I wrap up my twenties with a heart that may have a few bruises and scars, but ones that will forever remind me of everything I’ve learned. I’m incredibly thankful for everything that happened in the last decade – every tear, every laugh, every friendship, every sunset, every hope lost and gained, every dream that shone bright enough to fuel action. Every sadness that made me want something different, every leader whose kindness and influence inspired me, every time I was thanked or felt thankful. Every movie or song, performance, story, or piece of art that made me feel proud to belong to the human race. Every adventure or act of serendipity. Everyone who believed in me when I didn’t believe in myself. Every fellow dreamer. Every quiet sign from the universe. Everyone who demonstrated love and kindness, and everyone who demonstrated the opposite, because it showed me exactly the sort of person I want to be. I feel I’m ending this decade as I would a school year, emerging with memories, life-long friendships and relationships built on authenticity, and life lessons I’m excited to carry into my thirties. I always wanted to have confidence, skills, passion, humour, gratitude, wit and compassion. I always wanted those things to be known. I always wanted to love unconditionally, to have such beautiful souls around me that have let me in, to sincerely know them, and to bring the good to their lives that they do to mine.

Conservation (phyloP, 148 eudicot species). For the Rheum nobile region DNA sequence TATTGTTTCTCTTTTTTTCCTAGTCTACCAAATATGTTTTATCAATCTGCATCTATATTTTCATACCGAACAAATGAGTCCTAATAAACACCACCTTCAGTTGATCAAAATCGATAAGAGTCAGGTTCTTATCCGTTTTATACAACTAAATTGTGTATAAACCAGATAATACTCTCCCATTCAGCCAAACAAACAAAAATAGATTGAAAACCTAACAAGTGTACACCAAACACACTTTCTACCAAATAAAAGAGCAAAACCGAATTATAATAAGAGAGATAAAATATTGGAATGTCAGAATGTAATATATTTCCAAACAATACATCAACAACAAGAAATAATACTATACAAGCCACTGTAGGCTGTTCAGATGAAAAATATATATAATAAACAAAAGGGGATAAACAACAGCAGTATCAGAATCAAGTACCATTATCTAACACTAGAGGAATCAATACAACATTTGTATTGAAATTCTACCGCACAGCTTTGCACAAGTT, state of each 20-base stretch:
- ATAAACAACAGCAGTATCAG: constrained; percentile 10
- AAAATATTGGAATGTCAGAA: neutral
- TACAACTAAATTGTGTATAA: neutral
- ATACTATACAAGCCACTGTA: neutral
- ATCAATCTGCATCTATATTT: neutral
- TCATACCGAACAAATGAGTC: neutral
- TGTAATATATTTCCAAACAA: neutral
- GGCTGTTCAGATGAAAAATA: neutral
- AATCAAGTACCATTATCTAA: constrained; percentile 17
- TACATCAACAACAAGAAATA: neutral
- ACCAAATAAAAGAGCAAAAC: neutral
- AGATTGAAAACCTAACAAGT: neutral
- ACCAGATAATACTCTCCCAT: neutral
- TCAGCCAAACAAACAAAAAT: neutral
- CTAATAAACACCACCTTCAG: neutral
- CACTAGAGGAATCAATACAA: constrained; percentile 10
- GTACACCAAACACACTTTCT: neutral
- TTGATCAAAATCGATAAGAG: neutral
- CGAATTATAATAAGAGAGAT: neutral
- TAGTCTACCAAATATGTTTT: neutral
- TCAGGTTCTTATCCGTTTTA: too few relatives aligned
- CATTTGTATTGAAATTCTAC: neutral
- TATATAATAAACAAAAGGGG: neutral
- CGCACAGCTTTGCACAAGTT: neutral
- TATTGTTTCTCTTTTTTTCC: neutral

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On the edge of a new decade, I feel extremely lucky to be able to count many of those once-dreams as realities. I’m excited for my thirties. In a month, I am kicking them off with Fringe festival and friends (my favourite time of year), and with the love of my life on an epic 8-country adventure across Europe. I’m writing songs, building a business, expanding my skills, looking at the stars, and soaking up the sky. I vow to always be striving to be better, to always choose kindness, to not fall victim to what’s easy, and to always try to do what’s right. I vow to make my default attitude one of acceptance and action, to leave a good story behind, and to try hard not to get swallowed by my own fears or emotions. It may take a little while, but by eliminating excuses, procrastination, and shunning negative societal norms, and instead adopting an awareness of our own transience and making the absolute most of it, we truly can map the course of our own lives any moment we decide to.